Fire along Buford Road caused by lightning | PostIndependent.com

Fire along Buford Road caused by lightning

The Clark Creek Fire burns in the Flat Tops area near the New Castle-Buford Road.
Courtesy Bernie Boettcher

UPDATE: What’s now being referred to as the Clark Creek Fire burning in the Triangle Park area along the Buford Road in the Flat Tops was caused by lightning and is reported to be about 4 to 5 acres in size. The fire is burning on White River National Forest land, and the incident has been turned over to the U.S. Forest Service. According to Karen Schroyer, agency administrator for the incident, the Forest Service was working with landowners in the area to allow a Type 1 helicopter to use a private reservoir in order to conduct water drops on the fire. Four engines were also deployed for ground support. Some dispersed campsites in the area were evacuated Sunday evening, but no developed campgrounds or structures were threatened, Schroyer said.

Firefighters were responding late Sunday evening to a large fire near Triangle Park, about 22 miles north of New Castle along the Buford Road, the Garfield County Sheriff’s Office reported.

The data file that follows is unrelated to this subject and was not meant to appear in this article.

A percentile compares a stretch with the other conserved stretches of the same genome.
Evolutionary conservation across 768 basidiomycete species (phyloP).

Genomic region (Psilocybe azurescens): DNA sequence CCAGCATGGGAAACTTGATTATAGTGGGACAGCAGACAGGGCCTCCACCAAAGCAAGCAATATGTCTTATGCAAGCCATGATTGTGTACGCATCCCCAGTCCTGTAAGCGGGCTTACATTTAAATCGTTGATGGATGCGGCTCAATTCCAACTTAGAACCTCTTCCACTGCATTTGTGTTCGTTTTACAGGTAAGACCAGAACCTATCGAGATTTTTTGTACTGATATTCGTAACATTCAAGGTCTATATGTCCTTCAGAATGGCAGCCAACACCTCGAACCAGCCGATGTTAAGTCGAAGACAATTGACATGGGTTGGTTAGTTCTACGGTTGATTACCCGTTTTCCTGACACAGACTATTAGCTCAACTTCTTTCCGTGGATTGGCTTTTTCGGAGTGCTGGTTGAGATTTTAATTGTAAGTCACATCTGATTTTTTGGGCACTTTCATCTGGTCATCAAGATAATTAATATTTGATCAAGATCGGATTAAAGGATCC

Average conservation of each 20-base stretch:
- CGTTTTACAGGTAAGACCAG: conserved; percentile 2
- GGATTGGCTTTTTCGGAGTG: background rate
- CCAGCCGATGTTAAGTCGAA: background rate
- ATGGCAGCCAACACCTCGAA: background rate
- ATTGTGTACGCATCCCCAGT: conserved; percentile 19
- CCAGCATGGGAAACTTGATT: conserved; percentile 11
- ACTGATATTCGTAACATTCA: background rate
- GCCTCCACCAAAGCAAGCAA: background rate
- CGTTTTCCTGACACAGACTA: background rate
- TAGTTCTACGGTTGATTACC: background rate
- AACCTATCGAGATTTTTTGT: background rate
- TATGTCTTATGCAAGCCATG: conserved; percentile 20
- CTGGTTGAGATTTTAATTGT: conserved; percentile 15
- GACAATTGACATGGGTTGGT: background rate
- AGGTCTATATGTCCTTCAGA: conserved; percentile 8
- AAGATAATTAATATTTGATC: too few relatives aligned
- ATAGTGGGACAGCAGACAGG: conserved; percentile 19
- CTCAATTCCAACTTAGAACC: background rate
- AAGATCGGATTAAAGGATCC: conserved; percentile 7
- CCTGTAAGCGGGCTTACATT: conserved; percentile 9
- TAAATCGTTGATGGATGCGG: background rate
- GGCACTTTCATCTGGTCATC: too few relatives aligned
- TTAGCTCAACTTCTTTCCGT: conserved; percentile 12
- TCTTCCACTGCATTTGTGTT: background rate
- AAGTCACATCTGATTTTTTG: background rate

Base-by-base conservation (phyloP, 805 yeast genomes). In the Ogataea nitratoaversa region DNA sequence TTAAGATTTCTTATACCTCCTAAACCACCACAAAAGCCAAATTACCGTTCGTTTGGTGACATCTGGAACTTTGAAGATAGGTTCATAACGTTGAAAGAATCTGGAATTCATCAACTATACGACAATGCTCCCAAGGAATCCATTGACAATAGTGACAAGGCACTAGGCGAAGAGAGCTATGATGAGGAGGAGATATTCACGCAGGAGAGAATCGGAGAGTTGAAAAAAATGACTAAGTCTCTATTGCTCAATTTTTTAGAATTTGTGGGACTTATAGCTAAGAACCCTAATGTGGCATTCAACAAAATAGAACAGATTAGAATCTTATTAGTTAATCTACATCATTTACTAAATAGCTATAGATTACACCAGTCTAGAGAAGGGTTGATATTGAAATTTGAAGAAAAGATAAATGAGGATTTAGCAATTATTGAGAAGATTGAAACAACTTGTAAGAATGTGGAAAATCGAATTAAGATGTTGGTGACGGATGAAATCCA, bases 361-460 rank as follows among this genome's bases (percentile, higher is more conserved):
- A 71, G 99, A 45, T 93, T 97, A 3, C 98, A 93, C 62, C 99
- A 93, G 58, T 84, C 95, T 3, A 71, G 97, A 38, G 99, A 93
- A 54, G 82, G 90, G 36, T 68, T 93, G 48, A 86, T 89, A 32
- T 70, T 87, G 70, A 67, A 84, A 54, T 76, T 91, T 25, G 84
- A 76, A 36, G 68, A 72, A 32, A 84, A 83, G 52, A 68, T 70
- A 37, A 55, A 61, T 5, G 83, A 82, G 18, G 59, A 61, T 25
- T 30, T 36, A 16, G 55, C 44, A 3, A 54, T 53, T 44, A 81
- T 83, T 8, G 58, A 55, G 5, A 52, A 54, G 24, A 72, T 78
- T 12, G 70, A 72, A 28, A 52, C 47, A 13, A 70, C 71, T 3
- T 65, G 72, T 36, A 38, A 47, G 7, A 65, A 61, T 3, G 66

As of a little after 8 p.m., campsites in the area were being evacuated, and Colorado River Fire Rescue was en route, according to a Facebook post from the Sheriff’s Office.

The post urged bystanders to stay clear of the area so that firefighters could access the fire.

Garfield County Sheriff’s spokesman Walt Stowe said the fire was near the Forest Road 125 turnoff to Meadow Lake. He did not have an initial estimate of acreage involved in the fire.

Several dry lightning storms moved through the area Sunday afternoon, but the cause of the fire was unknown as of late Sunday, Stowe said.

Elsewhere in the White River National Forest, firefighters and air attack were working to suppress the Gutzler Fire, located approximately 14 miles southwest of Kremmling and approximately 9 miles east of the State Bridge area.

The fire was approximately 250 acres and burning in mixed conifer and timber, according to a WRNF news release issue just before 8 p.m. Sunday. The release advised that smoke may be visible from the State Bridge area in Eagle County, and from Highway 9 in Summit County.

“The Upper Colorado River Interagency Fire and Aviation Management Unit (UCR) is working to size up the fire,” the release said.

The fire response included four Forest Service engines, eight smoke jumpers, one heavy air tanker, one single engine air tanker and a Type 3 helicopter. Air resources conducted several retardant drops late Sunday afternoon. Air operations ceased later in the evening due to weather, visibility and darkness.

Four hotshot crews have been ordered to the fire and were expected to arrive sometime Monday.


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